Of all Februarys to be a leap year it had to be this one, did it not? It just refused to go quickly, or quietly. March can surely be as cold and snowy, but with daylight savings time coming up next Sunday and calendar spring just three weeks away winter cannot hold on for much longer. I have a window sill filled with fragrant paperwhites blooming in the kitchen and am dreaming of the day when the first snowdrops and crocuses emerge. A few brave ladybugs have peeked out from wherever they had been hiding in my sunroom, and I honestly think I heard a mosquito buzzing around me yesterday. It was probably part of the advance team checking out their future feeding options. I fear this year will be a battle we will not win against them.
Full moon fever
February’s spectacular full moon eclipse last week was a highlight, and we are fortunate to enjoy clear, starry skies for it. This celestial show was free to all, and a humbling reminder of how small we are in the context of the Universe. Stargazing has been practiced since the earliest civilizations, and I love thinking that the gorgeous full moon was being watched by people all over the world.
A quick look at the American Indian names for winter moons shows us that they too felt the quickening of spring in March. The deep, heavy snows of February, and the harsh hunting conditions they imposed, earned the names Full Snow Moon and Hunger Moon. As the snows melted, the soil softened and the robins returned, the March moon was called the Full Worm Moon. The far northern tribes called March’s full moon the Crow Moon, believing the caws of the bird heralded winter’s end. They also christened it the Full Sap Moon, and began tapping maple trees for the sustaining sugars in the syrup they made.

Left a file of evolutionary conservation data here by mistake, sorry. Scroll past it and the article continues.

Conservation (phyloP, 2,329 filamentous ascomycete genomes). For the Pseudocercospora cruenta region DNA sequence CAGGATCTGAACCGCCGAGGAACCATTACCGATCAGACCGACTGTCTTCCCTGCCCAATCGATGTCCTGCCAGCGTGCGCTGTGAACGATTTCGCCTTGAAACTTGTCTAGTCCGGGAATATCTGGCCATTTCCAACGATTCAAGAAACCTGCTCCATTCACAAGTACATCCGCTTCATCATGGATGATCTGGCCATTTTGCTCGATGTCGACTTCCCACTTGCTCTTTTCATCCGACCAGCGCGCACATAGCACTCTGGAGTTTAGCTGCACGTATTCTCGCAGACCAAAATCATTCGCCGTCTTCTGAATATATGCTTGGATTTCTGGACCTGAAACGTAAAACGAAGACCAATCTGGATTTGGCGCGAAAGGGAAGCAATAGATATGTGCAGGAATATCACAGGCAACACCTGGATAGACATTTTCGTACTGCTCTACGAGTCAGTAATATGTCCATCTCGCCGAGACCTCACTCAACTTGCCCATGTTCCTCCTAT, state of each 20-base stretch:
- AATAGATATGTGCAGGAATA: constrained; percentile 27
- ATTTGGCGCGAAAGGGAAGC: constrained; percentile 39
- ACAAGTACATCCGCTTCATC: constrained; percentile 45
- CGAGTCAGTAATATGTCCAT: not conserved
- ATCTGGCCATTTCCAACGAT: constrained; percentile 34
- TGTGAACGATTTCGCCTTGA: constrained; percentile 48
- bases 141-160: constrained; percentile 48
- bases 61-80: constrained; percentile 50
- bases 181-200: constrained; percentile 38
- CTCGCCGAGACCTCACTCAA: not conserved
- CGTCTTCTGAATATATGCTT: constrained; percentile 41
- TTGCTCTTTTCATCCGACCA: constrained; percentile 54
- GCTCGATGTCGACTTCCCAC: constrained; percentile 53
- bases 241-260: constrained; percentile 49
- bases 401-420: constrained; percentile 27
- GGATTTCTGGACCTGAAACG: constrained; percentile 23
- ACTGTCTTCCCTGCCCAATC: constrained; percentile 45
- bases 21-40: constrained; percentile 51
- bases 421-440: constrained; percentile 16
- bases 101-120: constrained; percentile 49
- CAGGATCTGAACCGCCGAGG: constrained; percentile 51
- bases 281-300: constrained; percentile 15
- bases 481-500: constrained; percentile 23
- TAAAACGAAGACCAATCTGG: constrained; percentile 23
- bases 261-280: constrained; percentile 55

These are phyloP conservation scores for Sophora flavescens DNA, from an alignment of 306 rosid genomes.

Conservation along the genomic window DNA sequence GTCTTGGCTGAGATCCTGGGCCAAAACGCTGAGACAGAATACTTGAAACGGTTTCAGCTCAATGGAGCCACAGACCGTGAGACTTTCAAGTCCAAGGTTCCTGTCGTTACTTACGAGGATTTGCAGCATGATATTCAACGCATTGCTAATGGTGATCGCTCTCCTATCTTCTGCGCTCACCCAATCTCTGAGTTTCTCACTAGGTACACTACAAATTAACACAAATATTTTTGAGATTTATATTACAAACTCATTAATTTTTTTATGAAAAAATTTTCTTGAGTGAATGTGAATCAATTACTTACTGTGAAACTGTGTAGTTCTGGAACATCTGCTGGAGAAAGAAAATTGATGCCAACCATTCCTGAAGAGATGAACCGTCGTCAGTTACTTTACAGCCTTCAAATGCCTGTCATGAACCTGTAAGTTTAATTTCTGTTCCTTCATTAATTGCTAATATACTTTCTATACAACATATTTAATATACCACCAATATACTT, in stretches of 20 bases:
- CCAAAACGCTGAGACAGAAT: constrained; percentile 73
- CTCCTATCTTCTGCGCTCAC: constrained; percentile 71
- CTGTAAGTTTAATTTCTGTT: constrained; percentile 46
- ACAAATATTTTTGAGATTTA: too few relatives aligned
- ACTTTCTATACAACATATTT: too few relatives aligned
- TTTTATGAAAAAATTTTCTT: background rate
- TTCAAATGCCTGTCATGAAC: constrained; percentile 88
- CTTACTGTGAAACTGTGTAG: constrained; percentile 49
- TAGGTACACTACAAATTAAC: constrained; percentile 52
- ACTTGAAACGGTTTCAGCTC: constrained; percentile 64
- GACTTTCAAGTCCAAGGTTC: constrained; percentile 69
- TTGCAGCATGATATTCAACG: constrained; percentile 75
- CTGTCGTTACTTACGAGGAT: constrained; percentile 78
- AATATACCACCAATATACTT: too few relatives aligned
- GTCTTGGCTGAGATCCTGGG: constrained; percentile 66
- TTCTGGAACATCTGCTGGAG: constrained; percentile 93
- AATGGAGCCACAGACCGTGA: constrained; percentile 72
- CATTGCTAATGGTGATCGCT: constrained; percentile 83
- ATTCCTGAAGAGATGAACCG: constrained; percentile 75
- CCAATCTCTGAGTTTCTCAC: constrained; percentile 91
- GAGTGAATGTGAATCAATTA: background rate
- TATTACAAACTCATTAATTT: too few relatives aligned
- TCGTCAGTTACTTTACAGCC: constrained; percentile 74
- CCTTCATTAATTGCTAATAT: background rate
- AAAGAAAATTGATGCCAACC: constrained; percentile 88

The American Indians revered the seasonal cycles, and these ancient named moons give us further proof that spring will be here soon. So does the sign at the new Paris Farmer’s Union, which this week started advertising for chick orders and syruping supplies.
The staff at the Bridgton Public Library has put together some great kid-friendly activities this week. Bring your babies and toddlers for the Mother Goose story time Friday, Feb. 29 at 10:30, and stay for a special book reading by Carol Honaberger.
Hornabarger is bringing her golden retriever reading therapy dog Brooke, who is trained to help grieving and challenged children embrace reading and learning. This is a wonderful opportunity for your children to meet a gentle, intelligent service animal and learn the wonders of reading. All ages are welcome, and later that afternoon there will be a craft class for fourth through sixth graders at 3:30 p.m. For more information, call 647-2472.
Yoga and pregnancy have more in common than you might think. Both cause you to slow down, use more deliberate motions, and focus on your breathing. Women who are more physically fit, and who pay close attention to their prenatal health, often have an easier pregnancy and birthing experience.
The Birth House at Birthwise is offering a new yoga program for expectant mothers beginning this Monday, March 3 from 9 a.m. – 10:30 a.m. All women at any stage of pregnancy are welcome. Wear loose fitting, comfortable clothing and bring a mat if you have one.
To register for the 8-week series, contact The Birth House at 647-5919. The session offers 8 weeks of yoga for $75 or $10 per session for walk-ins.
Rotary International is celebrating its 103rd year of service work, and several local Rotarians were recently honored in a special ceremony here.
Lakes Region Rotary members Katherine Rauf and Ingrid Von Kennewurff were praised by Rotary president Wilf Wilkinson for their outstanding efforts. Rauf recently returned from an orphanage in Poland where she donated much-needed items for the children there. Von Kennewurff prepared a Powerpoint presentation detailing the efforts of the Lakes Region Rotary’s community service projects throughout the past year.
Local Rotary president Mike Daley said both women represent the ideals of the service organization, by being community volunteers and leaders and exemplifying the Rotary motto of “Service above self.” Congratulations to both women, and thanks to all our local Rotarians who have given thousands of dollars to local service projects and countless volunteer hours in Bridgton.